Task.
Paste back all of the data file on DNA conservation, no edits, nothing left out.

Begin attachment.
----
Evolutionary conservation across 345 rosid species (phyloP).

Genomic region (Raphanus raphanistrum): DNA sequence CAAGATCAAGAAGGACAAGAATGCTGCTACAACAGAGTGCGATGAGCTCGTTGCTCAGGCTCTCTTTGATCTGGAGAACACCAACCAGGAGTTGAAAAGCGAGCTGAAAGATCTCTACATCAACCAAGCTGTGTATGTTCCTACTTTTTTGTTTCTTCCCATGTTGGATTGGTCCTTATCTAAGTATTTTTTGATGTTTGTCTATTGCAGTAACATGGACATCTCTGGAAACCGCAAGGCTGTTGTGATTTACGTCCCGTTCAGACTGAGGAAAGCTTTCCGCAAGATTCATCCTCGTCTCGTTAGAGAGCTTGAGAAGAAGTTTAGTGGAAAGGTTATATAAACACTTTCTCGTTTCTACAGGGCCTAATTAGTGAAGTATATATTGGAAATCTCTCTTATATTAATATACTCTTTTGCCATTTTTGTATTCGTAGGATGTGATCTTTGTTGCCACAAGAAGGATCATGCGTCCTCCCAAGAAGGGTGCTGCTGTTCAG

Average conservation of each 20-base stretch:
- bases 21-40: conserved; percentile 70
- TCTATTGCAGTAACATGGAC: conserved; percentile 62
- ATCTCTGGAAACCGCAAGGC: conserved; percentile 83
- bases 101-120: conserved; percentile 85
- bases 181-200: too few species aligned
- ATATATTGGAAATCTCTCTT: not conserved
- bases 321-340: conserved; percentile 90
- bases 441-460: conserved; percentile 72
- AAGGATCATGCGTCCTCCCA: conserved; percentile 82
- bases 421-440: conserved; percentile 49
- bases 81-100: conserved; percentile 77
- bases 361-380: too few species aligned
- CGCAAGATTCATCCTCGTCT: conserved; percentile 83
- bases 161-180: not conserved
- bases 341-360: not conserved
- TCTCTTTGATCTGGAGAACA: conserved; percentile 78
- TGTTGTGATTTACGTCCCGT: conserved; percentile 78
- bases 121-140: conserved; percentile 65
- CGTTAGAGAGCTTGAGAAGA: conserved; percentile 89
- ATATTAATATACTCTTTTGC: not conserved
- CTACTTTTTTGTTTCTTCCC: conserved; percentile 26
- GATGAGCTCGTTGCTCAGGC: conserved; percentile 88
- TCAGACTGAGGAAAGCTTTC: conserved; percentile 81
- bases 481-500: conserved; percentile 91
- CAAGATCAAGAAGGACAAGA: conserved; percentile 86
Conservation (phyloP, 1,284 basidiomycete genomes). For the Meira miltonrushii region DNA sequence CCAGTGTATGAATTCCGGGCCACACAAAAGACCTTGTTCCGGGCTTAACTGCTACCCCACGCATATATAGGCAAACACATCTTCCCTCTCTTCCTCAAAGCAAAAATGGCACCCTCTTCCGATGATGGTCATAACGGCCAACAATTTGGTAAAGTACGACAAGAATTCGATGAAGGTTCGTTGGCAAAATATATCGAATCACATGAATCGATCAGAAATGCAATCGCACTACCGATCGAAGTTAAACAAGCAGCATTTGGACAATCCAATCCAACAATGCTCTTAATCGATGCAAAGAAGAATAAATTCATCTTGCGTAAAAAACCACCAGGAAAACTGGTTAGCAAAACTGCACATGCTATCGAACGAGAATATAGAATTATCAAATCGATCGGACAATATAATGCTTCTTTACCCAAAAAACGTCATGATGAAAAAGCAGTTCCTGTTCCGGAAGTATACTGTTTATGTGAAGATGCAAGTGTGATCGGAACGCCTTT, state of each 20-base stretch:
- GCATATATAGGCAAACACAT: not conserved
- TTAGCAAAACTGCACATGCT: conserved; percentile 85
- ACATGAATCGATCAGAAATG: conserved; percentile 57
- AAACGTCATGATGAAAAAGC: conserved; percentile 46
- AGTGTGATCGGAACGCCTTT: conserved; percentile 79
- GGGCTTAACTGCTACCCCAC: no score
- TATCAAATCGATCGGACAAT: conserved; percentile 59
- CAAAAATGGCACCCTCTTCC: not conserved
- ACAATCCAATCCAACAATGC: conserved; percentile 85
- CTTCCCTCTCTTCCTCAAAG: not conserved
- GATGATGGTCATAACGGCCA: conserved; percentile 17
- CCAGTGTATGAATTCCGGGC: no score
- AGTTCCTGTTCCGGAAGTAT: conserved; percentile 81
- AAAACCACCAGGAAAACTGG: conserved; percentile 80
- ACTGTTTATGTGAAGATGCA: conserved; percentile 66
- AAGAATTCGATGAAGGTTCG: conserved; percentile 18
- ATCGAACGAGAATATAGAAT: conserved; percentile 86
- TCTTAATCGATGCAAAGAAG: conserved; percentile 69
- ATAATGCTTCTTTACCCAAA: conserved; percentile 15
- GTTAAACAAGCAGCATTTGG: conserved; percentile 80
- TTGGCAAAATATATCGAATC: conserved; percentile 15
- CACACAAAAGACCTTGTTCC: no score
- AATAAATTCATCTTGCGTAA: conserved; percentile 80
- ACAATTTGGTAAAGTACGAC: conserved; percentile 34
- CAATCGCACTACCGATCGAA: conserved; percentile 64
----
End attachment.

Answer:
Evolutionary conservation across 345 rosid species (phyloP).

Genomic region (Raphanus raphanistrum): DNA sequence CAAGATCAAGAAGGACAAGAATGCTGCTACAACAGAGTGCGATGAGCTCGTTGCTCAGGCTCTCTTTGATCTGGAGAACACCAACCAGGAGTTGAAAAGCGAGCTGAAAGATCTCTACATCAACCAAGCTGTGTATGTTCCTACTTTTTTGTTTCTTCCCATGTTGGATTGGTCCTTATCTAAGTATTTTTTGATGTTTGTCTATTGCAGTAACATGGACATCTCTGGAAACCGCAAGGCTGTTGTGATTTACGTCCCGTTCAGACTGAGGAAAGCTTTCCGCAAGATTCATCCTCGTCTCGTTAGAGAGCTTGAGAAGAAGTTTAGTGGAAAGGTTATATAAACACTTTCTCGTTTCTACAGGGCCTAATTAGTGAAGTATATATTGGAAATCTCTCTTATATTAATATACTCTTTTGCCATTTTTGTATTCGTAGGATGTGATCTTTGTTGCCACAAGAAGGATCATGCGTCCTCCCAAGAAGGGTGCTGCTGTTCAG

Average conservation of each 20-base stretch:
- bases 21-40: conserved; percentile 70
- TCTATTGCAGTAACATGGAC: conserved; percentile 62
- ATCTCTGGAAACCGCAAGGC: conserved; percentile 83
- bases 101-120: conserved; percentile 85
- bases 181-200: too few species aligned
- ATATATTGGAAATCTCTCTT: not conserved
- bases 321-340: conserved; percentile 90
- bases 441-460: conserved; percentile 72
- AAGGATCATGCGTCCTCCCA: conserved; percentile 82
- bases 421-440: conserved; percentile 49
- bases 81-100: conserved; percentile 77
- bases 361-380: too few species aligned
- CGCAAGATTCATCCTCGTCT: conserved; percentile 83
- bases 161-180: not conserved
- bases 341-360: not conserved
- TCTCTTTGATCTGGAGAACA: conserved; percentile 78
- TGTTGTGATTTACGTCCCGT: conserved; percentile 78
- bases 121-140: conserved; percentile 65
- CGTTAGAGAGCTTGAGAAGA: conserved; percentile 89
- ATATTAATATACTCTTTTGC: not conserved
- CTACTTTTTTGTTTCTTCCC: conserved; percentile 26
- GATGAGCTCGTTGCTCAGGC: conserved; percentile 88
- TCAGACTGAGGAAAGCTTTC: conserved; percentile 81
- bases 481-500: conserved; percentile 91
- CAAGATCAAGAAGGACAAGA: conserved; percentile 86
Conservation (phyloP, 1,284 basidiomycete genomes). For the Meira miltonrushii region DNA sequence CCAGTGTATGAATTCCGGGCCACACAAAAGACCTTGTTCCGGGCTTAACTGCTACCCCACGCATATATAGGCAAACACATCTTCCCTCTCTTCCTCAAAGCAAAAATGGCACCCTCTTCCGATGATGGTCATAACGGCCAACAATTTGGTAAAGTACGACAAGAATTCGATGAAGGTTCGTTGGCAAAATATATCGAATCACATGAATCGATCAGAAATGCAATCGCACTACCGATCGAAGTTAAACAAGCAGCATTTGGACAATCCAATCCAACAATGCTCTTAATCGATGCAAAGAAGAATAAATTCATCTTGCGTAAAAAACCACCAGGAAAACTGGTTAGCAAAACTGCACATGCTATCGAACGAGAATATAGAATTATCAAATCGATCGGACAATATAATGCTTCTTTACCCAAAAAACGTCATGATGAAAAAGCAGTTCCTGTTCCGGAAGTATACTGTTTATGTGAAGATGCAAGTGTGATCGGAACGCCTTT, state of each 20-base stretch:
- GCATATATAGGCAAACACAT: not conserved
- TTAGCAAAACTGCACATGCT: conserved; percentile 85
- ACATGAATCGATCAGAAATG: conserved; percentile 57
- AAACGTCATGATGAAAAAGC: conserved; percentile 46
- AGTGTGATCGGAACGCCTTT: conserved; percentile 79
- GGGCTTAACTGCTACCCCAC: no score
- TATCAAATCGATCGGACAAT: conserved; percentile 59
- CAAAAATGGCACCCTCTTCC: not conserved
- ACAATCCAATCCAACAATGC: conserved; percentile 85
- CTTCCCTCTCTTCCTCAAAG: not conserved
- GATGATGGTCATAACGGCCA: conserved; percentile 17
- CCAGTGTATGAATTCCGGGC: no score
- AGTTCCTGTTCCGGAAGTAT: conserved; percentile 81
- AAAACCACCAGGAAAACTGG: conserved; percentile 80
- ACTGTTTATGTGAAGATGCA: conserved; percentile 66
- AAGAATTCGATGAAGGTTCG: conserved; percentile 18
- ATCGAACGAGAATATAGAAT: conserved; percentile 86
- TCTTAATCGATGCAAAGAAG: conserved; percentile 69
- ATAATGCTTCTTTACCCAAA: conserved; percentile 15
- GTTAAACAAGCAGCATTTGG: conserved; percentile 80
- TTGGCAAAATATATCGAATC: conserved; percentile 15
- CACACAAAAGACCTTGTTCC: no score
- AATAAATTCATCTTGCGTAA: conserved; percentile 80
- ACAATTTGGTAAAGTACGAC: conserved; percentile 34
- CAATCGCACTACCGATCGAA: conserved; percentile 64